Monday, May 16, 2011

STS134 Launch Day

Twitpic - The beautiful space shuttle blooms inside of a clou... on TwitpicTrey Ratcliff wins the best launch photo prize with this piece of work he posted to Twitter soon after the launch. (TwitPic requires me to embed that thumbnail link. Can't get it any bigger legally.) The full size version has a lot of detail and no noise. Trey's HDR style was just the ticket for the overcast weather of today's launch. This even got a mention on the NPR blog. (tip from @Harbles) I wouldn't characterize this as "a nice shot" though. It kind of diminishes what he did here, starting with getting up at 3 am to set up a tripod in just the right spot to get a good setting over the water. Then this is probably multiple shots combined with software to get the high dynamic range that makes it so striking. Edit: I did some research and found out that I've been making HDR photos this whole time and didn't even know it! Apparently if you use just one image and do a lot of dodging and burning and adjusting of brightness and contrast and noise reduction that is considered HDR. Well hell! I've always done that! Even back in the darkroom. I'd pick the contrast value of the paper, dodge and burn parts of the image on the print, adjust the chemicals, all kinds of tricks to get the picture the way I wanted it. So it was just natural to look for the same adjustments in Photoshop and use them. Anyway, that's what this image is. Just a regular handheld prime lens photo. I still want to to know what the light is at the launch pad. Did they still have the Xenon lights on even though it was daytime?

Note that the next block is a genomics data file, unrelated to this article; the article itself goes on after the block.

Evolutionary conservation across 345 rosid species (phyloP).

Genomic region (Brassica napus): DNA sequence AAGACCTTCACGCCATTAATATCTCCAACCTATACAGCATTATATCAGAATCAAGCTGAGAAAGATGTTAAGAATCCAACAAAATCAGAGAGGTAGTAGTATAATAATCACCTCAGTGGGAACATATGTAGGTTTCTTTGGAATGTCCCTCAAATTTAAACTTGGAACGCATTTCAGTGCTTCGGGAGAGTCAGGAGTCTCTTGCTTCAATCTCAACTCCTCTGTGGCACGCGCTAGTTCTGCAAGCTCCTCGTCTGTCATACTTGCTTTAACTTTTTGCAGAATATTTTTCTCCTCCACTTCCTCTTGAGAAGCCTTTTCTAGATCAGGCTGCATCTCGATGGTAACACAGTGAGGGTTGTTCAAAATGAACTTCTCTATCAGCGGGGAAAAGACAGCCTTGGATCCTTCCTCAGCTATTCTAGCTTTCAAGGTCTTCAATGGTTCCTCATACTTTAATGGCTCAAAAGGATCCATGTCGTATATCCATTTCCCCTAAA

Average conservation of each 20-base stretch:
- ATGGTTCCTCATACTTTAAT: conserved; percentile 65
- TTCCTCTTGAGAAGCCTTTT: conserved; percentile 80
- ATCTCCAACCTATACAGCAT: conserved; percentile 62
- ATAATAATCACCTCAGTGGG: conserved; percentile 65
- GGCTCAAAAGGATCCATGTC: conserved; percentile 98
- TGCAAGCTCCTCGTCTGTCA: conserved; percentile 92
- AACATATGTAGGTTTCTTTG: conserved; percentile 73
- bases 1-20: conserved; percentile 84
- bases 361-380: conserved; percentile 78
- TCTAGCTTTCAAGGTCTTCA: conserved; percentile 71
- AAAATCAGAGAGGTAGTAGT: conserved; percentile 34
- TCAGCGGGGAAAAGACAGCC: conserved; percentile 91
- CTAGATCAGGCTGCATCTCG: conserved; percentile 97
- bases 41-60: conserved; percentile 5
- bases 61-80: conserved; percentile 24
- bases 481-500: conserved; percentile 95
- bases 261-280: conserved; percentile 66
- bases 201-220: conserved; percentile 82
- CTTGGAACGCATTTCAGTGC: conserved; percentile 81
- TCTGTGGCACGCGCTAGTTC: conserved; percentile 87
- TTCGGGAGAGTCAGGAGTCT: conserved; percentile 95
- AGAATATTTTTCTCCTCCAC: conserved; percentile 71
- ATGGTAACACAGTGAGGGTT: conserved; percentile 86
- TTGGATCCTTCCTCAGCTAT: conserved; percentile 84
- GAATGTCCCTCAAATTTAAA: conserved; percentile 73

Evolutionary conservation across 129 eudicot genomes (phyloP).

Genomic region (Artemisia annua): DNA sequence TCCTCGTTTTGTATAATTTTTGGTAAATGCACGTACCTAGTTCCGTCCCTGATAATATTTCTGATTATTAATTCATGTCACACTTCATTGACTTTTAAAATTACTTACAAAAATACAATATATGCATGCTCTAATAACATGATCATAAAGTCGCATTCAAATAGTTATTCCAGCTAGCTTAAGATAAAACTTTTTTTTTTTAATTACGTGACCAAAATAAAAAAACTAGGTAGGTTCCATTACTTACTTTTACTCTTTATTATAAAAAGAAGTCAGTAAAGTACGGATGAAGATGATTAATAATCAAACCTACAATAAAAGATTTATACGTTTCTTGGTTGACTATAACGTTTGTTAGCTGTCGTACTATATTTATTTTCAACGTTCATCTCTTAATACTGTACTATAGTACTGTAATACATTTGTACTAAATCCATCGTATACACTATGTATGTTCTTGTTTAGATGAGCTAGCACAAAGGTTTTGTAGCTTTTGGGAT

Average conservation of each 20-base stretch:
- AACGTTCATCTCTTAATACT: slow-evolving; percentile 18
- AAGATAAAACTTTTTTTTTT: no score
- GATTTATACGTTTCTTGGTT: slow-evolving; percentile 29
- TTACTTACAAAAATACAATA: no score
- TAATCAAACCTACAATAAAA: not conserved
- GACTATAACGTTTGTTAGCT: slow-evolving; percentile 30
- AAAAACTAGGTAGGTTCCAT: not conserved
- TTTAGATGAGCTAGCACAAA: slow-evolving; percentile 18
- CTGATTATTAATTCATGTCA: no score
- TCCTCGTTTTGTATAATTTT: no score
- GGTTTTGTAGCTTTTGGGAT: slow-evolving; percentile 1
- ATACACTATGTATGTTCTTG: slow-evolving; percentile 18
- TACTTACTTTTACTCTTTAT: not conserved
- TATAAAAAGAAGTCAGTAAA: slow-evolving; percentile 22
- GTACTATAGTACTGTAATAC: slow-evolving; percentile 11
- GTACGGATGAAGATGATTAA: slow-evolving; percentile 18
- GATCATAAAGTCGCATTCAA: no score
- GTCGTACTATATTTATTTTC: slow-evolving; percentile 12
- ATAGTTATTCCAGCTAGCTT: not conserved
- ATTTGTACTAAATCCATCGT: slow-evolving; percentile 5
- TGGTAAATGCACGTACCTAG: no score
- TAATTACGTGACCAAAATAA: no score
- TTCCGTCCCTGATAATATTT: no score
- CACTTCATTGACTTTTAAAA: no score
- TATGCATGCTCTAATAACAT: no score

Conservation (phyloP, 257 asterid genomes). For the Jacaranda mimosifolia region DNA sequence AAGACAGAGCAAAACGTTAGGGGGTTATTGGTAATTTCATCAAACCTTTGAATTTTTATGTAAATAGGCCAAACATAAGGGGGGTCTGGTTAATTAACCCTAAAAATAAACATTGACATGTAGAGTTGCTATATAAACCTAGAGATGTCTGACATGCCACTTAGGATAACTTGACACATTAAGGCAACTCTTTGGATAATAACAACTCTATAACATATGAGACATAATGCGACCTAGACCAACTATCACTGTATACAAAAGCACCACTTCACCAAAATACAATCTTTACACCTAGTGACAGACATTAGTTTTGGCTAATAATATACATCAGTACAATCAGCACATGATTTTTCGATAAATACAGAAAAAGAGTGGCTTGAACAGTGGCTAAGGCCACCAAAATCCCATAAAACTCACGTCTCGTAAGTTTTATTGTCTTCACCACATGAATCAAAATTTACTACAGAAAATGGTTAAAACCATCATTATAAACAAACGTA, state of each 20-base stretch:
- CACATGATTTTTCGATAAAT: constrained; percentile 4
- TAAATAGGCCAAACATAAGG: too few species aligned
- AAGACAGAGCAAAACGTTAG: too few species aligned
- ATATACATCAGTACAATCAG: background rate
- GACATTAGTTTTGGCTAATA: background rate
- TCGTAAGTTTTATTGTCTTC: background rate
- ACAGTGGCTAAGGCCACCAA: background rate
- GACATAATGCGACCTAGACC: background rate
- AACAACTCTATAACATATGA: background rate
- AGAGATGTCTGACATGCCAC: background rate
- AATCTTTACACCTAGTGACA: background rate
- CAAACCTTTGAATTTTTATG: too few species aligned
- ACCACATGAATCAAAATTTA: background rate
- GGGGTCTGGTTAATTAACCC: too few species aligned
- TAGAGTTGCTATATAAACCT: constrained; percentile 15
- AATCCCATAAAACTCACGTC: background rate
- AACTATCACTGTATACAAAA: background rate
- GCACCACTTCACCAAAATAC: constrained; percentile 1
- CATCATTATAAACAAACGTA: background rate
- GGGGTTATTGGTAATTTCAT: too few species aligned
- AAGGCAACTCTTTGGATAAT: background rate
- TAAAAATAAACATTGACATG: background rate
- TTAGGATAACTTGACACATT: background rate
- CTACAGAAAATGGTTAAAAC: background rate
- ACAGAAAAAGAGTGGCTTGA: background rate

*More Edits on Tuesday: Phil Plait blogged the same thing I did. I told him I thought we were wrong now and it was a single image. He tweeted Trey Ratcliff and got this response.

 Trey Ratcliff 

It's still a professionally edited photo, though, and it kind of makes me cringe to see NPR equate this shot to the one somebody took with their camera phone from a plane window. And Phil did it too. And people on Trey's own blog linked to that plane photo in the comments. Dang.

I left NASA TV via going on the computer at the end of my bed all night so I sort of half-followed the tanking and progress through the countdown. I woke up fully at around 7 when the commentators started grating on my last nerve. Somebody really hosed up the audio. The microphones were way too hot and it was clipping like hell. Then when the countdown got to 0 Livestream started stuttering about every 30 frames. It was intensely annoying. The clouds reflecting the light of the flames back up the ship made the camera feed on the external tank go all overexposed everywhere except the important part, the tiles, which is fine for the engineering but less fun to watch. So I have to say it wasn't my best launch experience. Something was just off today.